Alternative fuel sources help lower emissions

Propane cylinders can give mower operators 7-10 hours of uninterrupted cutting
Jeremy Wishart
May 07, 2019
By Jeremy Wishart
A contractor’s mower is fitted for propane power.
A contractor’s mower is fitted for propane power.
May 20, 2019 – Landscape contractors have more options than ever before when considering alternative fuel equipment for their fleets. More and more brands continue to add propane or battery-powered equipment to their lineups to meet demands for reduced emissions and noise pollution. And while alternative fuels used to be seen as niche products, the equipment now offers multiple advantages to contractors that may tip the scales away from gasoline and diesel.

For one, both propane and batteries can offer reduced fuel costs compared to traditional fuels and eliminate the risk of damaging small engines with ethanol. Propane-powered mowers reduce greenhouse gas emissions by 17 per cent, nitrous oxide (NOx) emissions by 19 per cent, and sulfur oxide (SOx) emissions by 16 per cent compared to gasoline mowers. Commercial handheld, battery-powered equipment is quiet and produces no emissions during operation, though make no mistake that emissions may still be produced by the upstream power sources that supply the electricity for battery-powered equipment.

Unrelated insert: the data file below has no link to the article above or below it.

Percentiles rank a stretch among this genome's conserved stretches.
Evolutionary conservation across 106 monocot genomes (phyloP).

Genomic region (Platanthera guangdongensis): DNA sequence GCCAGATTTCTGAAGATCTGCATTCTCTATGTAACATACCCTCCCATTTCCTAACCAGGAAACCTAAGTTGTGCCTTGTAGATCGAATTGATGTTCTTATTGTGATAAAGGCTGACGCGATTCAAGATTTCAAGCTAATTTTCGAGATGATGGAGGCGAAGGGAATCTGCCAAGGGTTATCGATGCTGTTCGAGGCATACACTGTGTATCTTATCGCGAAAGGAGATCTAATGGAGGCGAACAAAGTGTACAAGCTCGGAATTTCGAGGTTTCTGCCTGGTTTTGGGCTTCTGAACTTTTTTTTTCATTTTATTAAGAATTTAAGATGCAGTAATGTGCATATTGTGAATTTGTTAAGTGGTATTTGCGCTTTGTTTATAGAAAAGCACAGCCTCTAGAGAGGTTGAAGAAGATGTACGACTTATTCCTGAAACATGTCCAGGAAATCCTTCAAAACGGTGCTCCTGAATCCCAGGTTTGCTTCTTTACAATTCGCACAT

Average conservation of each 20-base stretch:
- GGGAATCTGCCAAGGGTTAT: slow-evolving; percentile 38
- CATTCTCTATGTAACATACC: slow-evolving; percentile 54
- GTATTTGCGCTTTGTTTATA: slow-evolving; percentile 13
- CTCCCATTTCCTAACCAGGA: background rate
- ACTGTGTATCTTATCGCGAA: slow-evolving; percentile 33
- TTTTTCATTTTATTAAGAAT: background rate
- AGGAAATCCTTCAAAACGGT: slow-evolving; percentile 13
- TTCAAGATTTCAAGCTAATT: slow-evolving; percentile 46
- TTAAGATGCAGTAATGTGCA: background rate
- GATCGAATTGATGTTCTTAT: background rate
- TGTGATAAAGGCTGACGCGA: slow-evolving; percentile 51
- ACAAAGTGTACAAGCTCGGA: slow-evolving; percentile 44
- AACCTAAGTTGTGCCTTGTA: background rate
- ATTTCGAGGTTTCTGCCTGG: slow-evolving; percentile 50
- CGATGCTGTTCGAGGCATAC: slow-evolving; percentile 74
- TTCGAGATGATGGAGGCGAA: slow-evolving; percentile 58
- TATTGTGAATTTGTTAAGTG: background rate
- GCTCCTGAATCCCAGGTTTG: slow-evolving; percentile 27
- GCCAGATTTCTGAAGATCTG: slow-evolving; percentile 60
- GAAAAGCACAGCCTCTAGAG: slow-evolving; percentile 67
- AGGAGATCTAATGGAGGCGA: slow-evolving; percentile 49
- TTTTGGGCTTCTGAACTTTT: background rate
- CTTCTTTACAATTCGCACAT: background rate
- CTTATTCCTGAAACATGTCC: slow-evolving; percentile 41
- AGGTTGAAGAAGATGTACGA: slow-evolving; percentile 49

But with so many options, contractors likely also have many questions about how to add alternative fuels into their fleets. Contractors can start by asking themselves these four questions to gain insight into how using an alternative fuel can benefit their operation.

How would an alternative fuel impact daily operations?
Contractors who take a closer look at their current operations may see how alternative fuels can provide solutions for some of the common pain points in landscape maintenance. For example, the wide availability of gasoline at refueling stations is one reason for the fuel’s continued usage in the industry – it’s easy to find if crews run out. But because crews using gasoline typically need to stop work to refuel mower tanks and jerry cans throughout the day, the fuel can also be a major hindrance to productivity.

In comparison, contractors who switch to propane mowers will find that crews can go a full day with just one or two propane cylinders. Propane mowers use either two 33.5-pound cylinders in tandem or a 43.5-pound cylinder. On average, operators can get through seven hours of mowing with one 43.5-pound cylinder, and as many as 10 hours with mowers that use dual 33.5-pound cylinders. Extra cylinders can be carried on a truck or trailer, as well. Propane cylinders can be refueled by employees at the end of each work day from a larger propane tank, or a propane cylinder exchange program with a propane supplier can be set up to ensure crews always have full cylinders available on the contractor’s property.